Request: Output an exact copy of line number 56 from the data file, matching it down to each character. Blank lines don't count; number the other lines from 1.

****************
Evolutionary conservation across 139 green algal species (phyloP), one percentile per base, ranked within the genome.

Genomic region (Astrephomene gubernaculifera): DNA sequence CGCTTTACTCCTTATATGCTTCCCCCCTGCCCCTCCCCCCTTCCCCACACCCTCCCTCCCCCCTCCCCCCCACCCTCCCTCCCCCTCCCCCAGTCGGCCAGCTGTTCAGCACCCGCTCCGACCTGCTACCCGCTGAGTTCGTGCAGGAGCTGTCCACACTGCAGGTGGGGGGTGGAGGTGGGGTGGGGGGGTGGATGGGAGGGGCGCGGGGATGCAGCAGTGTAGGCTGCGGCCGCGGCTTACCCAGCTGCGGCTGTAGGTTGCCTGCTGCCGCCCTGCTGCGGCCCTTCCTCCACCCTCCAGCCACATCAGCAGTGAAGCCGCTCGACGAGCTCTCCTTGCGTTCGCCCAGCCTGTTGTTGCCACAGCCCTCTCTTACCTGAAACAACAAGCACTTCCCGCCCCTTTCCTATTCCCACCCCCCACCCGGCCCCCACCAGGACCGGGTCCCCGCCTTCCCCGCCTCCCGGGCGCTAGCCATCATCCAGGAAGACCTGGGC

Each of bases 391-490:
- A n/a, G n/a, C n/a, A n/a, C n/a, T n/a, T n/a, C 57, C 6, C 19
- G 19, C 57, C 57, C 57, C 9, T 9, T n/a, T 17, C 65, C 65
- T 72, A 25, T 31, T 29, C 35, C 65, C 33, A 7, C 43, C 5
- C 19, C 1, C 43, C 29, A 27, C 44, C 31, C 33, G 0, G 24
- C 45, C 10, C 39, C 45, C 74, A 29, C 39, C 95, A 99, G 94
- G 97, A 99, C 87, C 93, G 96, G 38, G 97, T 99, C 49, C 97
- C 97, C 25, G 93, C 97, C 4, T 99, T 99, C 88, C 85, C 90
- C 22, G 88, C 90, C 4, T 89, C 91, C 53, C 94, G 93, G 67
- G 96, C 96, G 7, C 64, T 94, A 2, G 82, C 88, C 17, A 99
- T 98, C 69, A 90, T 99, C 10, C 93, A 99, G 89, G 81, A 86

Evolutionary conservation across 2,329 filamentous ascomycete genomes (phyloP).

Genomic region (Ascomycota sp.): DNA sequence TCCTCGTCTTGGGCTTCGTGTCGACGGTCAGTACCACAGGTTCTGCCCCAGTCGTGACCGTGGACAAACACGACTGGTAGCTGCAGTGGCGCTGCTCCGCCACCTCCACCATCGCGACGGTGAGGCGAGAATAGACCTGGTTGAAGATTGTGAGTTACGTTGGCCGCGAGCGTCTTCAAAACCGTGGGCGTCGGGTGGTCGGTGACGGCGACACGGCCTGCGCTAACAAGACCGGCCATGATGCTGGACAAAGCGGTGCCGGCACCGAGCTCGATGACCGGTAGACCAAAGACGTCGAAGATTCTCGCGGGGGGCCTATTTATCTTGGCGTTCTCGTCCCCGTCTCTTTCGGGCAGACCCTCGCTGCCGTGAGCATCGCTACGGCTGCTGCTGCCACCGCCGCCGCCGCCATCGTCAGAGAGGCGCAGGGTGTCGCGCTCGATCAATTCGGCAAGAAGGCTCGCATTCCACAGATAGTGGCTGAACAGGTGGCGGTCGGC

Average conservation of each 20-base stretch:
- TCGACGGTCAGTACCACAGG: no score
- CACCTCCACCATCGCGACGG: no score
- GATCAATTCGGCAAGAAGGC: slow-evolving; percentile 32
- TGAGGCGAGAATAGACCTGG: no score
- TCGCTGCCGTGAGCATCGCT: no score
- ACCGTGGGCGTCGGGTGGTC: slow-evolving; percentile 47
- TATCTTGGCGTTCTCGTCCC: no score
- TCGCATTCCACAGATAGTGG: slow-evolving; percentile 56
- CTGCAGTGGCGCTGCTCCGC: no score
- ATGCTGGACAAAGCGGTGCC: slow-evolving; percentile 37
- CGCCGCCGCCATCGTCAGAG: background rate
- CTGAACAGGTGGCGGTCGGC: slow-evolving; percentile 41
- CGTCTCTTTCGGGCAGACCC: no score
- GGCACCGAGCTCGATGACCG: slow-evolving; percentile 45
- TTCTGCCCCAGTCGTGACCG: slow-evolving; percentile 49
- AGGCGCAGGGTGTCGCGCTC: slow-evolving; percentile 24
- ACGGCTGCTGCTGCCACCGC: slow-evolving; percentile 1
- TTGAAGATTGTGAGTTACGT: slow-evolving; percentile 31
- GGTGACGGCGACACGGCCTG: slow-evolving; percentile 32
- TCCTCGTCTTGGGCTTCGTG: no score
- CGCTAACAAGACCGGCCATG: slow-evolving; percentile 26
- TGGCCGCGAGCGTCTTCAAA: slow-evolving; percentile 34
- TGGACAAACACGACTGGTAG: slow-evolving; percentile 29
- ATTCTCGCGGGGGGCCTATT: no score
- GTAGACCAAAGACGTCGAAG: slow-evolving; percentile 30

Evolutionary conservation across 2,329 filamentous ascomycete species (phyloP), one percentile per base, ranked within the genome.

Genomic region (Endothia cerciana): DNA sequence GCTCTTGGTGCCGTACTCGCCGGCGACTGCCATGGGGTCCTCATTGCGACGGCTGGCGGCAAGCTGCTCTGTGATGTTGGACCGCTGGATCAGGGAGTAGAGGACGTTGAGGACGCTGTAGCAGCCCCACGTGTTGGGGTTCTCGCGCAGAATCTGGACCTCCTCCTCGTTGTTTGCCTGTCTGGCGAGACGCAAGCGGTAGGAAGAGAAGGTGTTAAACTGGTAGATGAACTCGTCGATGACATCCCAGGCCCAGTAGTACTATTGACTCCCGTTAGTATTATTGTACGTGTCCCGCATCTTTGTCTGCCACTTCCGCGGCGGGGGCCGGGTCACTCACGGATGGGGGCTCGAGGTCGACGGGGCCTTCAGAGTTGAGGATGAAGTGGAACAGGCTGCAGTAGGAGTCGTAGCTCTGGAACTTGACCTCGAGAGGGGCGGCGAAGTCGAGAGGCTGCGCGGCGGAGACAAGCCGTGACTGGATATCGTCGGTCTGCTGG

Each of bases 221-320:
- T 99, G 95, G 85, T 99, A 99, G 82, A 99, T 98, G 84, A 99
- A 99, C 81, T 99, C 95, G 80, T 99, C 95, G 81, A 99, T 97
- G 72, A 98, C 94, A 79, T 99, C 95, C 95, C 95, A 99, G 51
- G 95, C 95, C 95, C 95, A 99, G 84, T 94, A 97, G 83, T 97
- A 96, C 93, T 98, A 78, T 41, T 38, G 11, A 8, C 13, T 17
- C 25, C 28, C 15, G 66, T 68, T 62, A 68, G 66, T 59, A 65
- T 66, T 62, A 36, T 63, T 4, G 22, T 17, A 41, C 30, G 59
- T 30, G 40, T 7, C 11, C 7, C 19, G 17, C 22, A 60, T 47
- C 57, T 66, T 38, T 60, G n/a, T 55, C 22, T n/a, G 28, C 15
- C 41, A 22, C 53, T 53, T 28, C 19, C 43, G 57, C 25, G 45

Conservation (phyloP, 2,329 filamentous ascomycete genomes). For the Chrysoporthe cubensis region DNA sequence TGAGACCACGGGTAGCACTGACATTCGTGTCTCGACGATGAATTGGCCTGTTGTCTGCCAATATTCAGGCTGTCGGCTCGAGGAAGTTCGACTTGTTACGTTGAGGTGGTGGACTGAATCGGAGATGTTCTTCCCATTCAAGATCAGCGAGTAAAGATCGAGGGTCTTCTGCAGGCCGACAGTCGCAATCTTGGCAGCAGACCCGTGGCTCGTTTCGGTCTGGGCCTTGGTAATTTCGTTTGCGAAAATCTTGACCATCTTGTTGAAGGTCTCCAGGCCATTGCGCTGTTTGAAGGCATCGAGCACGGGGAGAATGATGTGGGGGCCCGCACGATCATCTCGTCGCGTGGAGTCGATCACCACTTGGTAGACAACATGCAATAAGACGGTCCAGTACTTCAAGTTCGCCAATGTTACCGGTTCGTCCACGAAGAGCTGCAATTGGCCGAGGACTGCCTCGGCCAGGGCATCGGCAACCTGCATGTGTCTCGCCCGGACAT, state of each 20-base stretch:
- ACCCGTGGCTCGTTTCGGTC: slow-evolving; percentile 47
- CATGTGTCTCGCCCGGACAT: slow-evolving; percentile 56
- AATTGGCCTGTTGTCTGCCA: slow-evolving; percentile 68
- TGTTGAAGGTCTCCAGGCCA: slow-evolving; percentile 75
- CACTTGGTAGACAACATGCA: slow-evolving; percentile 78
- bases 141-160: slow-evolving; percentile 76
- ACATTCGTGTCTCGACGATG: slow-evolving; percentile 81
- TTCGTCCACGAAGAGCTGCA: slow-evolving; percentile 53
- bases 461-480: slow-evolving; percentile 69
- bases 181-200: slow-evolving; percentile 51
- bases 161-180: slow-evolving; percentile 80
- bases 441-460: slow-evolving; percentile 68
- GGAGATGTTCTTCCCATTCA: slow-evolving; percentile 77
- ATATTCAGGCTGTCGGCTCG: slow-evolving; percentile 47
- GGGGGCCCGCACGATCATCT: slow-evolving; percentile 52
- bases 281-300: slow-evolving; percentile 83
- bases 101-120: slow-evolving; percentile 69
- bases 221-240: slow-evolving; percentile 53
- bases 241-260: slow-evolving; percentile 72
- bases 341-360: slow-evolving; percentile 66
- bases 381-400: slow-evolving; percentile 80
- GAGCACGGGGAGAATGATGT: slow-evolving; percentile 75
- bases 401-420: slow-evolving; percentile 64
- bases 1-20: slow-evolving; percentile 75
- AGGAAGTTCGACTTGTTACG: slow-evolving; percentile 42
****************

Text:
- ACCCGTGGCTCGTTTCGGTC: slow-evolving; percentile 47